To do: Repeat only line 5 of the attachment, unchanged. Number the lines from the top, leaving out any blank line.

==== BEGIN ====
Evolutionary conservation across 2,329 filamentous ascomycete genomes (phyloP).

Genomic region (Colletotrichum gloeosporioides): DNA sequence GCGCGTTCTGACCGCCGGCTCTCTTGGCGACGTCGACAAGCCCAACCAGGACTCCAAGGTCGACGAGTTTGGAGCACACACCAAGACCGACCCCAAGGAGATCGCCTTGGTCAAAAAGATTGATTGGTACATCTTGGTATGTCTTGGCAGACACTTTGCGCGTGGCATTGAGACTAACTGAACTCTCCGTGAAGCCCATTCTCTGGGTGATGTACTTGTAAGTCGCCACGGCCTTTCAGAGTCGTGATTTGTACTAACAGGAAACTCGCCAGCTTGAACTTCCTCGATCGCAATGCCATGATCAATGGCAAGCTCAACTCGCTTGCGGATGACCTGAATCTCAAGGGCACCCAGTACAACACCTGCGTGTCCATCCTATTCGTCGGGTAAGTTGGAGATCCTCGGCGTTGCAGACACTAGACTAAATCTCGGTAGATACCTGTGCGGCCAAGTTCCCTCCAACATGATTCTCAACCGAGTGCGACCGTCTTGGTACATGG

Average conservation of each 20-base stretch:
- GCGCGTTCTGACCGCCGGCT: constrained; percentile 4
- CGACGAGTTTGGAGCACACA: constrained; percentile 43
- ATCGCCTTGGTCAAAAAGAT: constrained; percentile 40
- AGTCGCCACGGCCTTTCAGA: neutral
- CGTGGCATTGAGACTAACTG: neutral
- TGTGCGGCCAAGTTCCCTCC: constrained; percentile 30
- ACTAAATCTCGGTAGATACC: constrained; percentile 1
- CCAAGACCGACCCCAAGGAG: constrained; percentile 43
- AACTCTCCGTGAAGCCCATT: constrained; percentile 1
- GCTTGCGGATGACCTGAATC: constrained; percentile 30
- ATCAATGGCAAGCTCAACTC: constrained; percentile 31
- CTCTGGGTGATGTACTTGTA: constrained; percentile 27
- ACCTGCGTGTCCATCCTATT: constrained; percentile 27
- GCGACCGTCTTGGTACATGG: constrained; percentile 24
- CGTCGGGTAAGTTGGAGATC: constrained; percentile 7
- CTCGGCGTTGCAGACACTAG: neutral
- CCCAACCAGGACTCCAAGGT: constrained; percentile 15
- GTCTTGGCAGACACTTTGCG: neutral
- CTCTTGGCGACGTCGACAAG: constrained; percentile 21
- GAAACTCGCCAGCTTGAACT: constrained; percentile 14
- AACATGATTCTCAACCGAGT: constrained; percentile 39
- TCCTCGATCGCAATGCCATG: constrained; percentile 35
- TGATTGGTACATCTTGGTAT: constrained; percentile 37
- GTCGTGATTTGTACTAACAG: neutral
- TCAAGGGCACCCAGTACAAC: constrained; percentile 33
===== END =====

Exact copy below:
- CGACGAGTTTGGAGCACACA: constrained; percentile 43